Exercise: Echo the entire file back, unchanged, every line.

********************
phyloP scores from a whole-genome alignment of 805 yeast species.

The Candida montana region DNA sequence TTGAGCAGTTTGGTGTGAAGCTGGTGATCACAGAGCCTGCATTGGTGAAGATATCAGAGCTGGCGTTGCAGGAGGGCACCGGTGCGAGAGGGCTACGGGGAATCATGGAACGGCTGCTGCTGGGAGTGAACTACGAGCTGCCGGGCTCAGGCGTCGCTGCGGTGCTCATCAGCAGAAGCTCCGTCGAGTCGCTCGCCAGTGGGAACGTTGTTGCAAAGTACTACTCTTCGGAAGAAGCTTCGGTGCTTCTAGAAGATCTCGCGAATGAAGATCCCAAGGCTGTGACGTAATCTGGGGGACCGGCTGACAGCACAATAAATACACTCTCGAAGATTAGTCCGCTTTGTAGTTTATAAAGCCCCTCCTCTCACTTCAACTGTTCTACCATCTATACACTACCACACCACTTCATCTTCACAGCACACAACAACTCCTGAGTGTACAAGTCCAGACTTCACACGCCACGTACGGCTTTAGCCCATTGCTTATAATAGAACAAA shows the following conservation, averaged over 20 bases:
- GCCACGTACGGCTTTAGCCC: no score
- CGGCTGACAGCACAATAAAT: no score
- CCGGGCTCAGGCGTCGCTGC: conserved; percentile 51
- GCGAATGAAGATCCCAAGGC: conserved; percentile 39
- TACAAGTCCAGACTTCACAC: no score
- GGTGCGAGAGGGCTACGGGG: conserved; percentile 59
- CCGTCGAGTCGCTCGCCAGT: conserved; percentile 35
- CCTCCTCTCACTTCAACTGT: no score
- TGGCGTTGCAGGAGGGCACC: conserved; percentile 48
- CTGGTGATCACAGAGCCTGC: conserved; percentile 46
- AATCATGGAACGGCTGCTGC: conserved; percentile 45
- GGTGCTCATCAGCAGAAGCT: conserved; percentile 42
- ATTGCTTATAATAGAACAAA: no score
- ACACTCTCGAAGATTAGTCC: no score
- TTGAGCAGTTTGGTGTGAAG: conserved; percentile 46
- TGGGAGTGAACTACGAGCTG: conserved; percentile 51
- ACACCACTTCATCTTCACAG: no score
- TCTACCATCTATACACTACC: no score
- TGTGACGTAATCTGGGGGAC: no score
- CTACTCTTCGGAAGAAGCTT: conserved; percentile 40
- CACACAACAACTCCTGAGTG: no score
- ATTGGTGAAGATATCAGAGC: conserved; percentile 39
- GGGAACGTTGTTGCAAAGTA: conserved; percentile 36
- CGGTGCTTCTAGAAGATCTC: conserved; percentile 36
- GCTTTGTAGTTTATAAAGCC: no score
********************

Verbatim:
phyloP scores from a whole-genome alignment of 805 yeast species.

The Candida montana region DNA sequence TTGAGCAGTTTGGTGTGAAGCTGGTGATCACAGAGCCTGCATTGGTGAAGATATCAGAGCTGGCGTTGCAGGAGGGCACCGGTGCGAGAGGGCTACGGGGAATCATGGAACGGCTGCTGCTGGGAGTGAACTACGAGCTGCCGGGCTCAGGCGTCGCTGCGGTGCTCATCAGCAGAAGCTCCGTCGAGTCGCTCGCCAGTGGGAACGTTGTTGCAAAGTACTACTCTTCGGAAGAAGCTTCGGTGCTTCTAGAAGATCTCGCGAATGAAGATCCCAAGGCTGTGACGTAATCTGGGGGACCGGCTGACAGCACAATAAATACACTCTCGAAGATTAGTCCGCTTTGTAGTTTATAAAGCCCCTCCTCTCACTTCAACTGTTCTACCATCTATACACTACCACACCACTTCATCTTCACAGCACACAACAACTCCTGAGTGTACAAGTCCAGACTTCACACGCCACGTACGGCTTTAGCCCATTGCTTATAATAGAACAAA shows the following conservation, averaged over 20 bases:
- GCCACGTACGGCTTTAGCCC: no score
- CGGCTGACAGCACAATAAAT: no score
- CCGGGCTCAGGCGTCGCTGC: conserved; percentile 51
- GCGAATGAAGATCCCAAGGC: conserved; percentile 39
- TACAAGTCCAGACTTCACAC: no score
- GGTGCGAGAGGGCTACGGGG: conserved; percentile 59
- CCGTCGAGTCGCTCGCCAGT: conserved; percentile 35
- CCTCCTCTCACTTCAACTGT: no score
- TGGCGTTGCAGGAGGGCACC: conserved; percentile 48
- CTGGTGATCACAGAGCCTGC: conserved; percentile 46
- AATCATGGAACGGCTGCTGC: conserved; percentile 45
- GGTGCTCATCAGCAGAAGCT: conserved; percentile 42
- ATTGCTTATAATAGAACAAA: no score
- ACACTCTCGAAGATTAGTCC: no score
- TTGAGCAGTTTGGTGTGAAG: conserved; percentile 46
- TGGGAGTGAACTACGAGCTG: conserved; percentile 51
- ACACCACTTCATCTTCACAG: no score
- TCTACCATCTATACACTACC: no score
- TGTGACGTAATCTGGGGGAC: no score
- CTACTCTTCGGAAGAAGCTT: conserved; percentile 40
- CACACAACAACTCCTGAGTG: no score
- ATTGGTGAAGATATCAGAGC: conserved; percentile 39
- GGGAACGTTGTTGCAAAGTA: conserved; percentile 36
- CGGTGCTTCTAGAAGATCTC: conserved; percentile 36
- GCTTTGTAGTTTATAAAGCC: no score